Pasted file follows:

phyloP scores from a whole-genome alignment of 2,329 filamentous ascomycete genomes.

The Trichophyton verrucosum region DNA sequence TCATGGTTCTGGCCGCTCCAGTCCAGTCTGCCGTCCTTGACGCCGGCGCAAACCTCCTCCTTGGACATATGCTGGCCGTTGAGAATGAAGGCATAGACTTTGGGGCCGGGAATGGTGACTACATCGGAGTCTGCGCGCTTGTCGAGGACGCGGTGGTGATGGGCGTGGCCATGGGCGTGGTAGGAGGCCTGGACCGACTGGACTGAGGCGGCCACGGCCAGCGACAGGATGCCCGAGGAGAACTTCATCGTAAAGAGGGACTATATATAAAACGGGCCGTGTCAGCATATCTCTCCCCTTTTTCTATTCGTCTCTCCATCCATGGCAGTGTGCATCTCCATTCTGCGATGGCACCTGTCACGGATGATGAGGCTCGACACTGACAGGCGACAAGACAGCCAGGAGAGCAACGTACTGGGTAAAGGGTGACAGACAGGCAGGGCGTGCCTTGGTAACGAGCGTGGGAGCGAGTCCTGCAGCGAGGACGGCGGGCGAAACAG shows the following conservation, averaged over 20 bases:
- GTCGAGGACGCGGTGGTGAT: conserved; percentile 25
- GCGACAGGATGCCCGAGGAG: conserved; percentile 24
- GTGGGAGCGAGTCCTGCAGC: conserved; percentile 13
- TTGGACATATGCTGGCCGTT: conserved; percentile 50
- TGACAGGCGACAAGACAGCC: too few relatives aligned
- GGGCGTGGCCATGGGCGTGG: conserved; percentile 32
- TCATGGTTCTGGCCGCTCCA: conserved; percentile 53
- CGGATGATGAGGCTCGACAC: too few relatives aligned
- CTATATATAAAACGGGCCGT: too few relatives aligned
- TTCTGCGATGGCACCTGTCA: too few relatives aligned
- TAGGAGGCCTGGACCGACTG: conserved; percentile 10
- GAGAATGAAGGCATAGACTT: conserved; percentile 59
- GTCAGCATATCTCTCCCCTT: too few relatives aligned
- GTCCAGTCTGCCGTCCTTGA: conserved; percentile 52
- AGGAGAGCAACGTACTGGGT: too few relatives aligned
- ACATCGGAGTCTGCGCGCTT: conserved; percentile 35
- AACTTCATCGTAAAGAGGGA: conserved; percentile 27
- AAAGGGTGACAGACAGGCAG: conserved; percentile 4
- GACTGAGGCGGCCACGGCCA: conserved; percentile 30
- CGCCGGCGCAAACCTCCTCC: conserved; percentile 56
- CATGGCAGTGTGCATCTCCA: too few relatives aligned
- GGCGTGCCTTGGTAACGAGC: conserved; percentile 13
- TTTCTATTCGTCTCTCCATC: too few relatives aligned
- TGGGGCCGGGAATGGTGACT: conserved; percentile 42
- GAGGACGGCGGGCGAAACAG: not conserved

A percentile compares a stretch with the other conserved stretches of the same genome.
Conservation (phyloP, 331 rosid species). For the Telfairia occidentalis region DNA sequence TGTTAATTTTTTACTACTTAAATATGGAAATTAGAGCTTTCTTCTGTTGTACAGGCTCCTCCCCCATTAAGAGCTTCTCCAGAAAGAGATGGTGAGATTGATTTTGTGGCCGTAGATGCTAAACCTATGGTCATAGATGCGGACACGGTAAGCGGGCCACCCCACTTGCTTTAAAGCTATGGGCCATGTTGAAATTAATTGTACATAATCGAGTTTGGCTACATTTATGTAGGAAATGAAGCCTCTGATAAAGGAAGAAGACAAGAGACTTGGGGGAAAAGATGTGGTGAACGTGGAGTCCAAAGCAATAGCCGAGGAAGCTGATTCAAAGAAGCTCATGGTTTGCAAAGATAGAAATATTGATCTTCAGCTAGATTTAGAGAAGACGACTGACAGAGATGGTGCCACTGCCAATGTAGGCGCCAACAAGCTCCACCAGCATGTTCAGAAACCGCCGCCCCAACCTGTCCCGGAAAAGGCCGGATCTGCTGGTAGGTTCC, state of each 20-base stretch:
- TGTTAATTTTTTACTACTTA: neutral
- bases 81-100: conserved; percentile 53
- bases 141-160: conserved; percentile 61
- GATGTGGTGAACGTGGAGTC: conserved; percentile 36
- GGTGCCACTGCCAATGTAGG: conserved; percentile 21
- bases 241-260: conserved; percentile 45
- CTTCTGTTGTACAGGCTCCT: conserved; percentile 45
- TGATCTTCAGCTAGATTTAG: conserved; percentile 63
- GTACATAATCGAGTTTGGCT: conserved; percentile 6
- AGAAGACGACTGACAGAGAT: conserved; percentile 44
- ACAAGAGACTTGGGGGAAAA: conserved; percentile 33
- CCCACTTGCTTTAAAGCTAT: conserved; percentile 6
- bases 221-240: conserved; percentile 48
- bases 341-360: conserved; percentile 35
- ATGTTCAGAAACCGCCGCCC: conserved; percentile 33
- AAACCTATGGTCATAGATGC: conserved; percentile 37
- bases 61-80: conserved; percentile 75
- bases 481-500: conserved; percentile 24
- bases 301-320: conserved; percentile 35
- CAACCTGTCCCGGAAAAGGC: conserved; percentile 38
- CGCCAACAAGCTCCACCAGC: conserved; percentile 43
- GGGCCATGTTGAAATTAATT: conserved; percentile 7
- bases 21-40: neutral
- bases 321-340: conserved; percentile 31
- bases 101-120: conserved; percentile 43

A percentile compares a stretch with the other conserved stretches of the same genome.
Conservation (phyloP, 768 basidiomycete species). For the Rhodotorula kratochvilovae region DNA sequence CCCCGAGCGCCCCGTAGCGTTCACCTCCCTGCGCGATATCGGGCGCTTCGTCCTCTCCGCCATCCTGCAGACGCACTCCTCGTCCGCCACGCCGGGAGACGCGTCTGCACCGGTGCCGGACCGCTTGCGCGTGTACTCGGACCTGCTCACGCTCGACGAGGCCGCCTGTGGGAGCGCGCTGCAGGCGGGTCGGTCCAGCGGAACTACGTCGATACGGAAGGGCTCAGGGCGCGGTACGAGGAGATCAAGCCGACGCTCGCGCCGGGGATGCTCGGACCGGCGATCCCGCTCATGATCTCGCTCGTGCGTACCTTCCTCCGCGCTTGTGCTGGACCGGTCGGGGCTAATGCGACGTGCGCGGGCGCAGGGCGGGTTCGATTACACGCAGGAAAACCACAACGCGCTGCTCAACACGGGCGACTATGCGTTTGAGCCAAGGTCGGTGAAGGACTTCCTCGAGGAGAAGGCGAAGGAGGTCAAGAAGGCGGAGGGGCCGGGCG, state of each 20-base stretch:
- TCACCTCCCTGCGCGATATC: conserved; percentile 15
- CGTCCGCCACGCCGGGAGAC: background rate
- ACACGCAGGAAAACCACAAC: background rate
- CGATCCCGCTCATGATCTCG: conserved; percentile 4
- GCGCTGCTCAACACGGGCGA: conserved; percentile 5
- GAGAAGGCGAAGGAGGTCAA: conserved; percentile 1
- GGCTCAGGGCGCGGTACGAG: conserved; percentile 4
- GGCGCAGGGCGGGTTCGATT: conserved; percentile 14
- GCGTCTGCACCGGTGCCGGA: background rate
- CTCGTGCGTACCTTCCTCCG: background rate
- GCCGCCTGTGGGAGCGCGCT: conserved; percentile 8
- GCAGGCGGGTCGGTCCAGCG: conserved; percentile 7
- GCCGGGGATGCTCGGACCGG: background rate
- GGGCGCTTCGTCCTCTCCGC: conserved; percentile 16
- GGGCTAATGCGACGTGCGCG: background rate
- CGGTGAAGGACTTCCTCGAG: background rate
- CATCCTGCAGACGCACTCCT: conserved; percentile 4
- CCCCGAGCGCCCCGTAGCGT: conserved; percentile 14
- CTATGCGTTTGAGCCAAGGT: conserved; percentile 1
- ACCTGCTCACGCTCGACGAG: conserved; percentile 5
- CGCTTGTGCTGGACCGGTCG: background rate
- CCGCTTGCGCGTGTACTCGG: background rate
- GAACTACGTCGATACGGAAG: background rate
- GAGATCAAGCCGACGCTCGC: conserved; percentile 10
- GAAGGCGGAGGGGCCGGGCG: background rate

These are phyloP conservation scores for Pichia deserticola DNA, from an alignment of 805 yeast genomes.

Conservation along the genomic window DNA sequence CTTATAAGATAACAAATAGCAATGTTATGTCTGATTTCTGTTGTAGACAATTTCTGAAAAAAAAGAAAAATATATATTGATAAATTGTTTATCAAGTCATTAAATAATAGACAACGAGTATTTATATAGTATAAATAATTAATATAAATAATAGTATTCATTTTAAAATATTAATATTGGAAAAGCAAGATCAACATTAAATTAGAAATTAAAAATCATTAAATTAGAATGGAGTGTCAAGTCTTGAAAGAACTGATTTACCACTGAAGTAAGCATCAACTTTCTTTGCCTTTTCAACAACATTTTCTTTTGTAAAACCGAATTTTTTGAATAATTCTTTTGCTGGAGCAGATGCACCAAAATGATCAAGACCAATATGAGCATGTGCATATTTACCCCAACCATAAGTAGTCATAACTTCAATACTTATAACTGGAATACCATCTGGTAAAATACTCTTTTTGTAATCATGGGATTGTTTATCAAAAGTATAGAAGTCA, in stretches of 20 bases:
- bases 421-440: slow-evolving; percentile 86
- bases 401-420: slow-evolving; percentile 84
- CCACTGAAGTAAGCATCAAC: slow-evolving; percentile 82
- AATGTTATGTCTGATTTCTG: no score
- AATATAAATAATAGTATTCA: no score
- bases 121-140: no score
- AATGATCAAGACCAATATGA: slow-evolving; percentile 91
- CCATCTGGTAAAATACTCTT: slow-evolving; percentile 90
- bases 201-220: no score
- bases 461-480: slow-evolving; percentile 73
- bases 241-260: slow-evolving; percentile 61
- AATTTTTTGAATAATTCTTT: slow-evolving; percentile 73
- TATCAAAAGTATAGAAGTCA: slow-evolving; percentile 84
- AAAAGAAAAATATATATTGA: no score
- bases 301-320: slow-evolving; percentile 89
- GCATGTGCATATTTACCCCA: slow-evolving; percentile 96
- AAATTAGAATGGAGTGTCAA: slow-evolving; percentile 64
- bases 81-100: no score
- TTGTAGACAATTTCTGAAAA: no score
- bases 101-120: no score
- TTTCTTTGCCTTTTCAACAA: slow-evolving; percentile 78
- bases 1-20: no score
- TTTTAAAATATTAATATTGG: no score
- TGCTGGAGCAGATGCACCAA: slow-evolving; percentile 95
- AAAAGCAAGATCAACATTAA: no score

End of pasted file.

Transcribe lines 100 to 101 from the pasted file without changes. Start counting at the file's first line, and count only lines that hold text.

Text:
- AAATTAGAATGGAGTGTCAA: slow-evolving; percentile 64
- bases 81-100: no score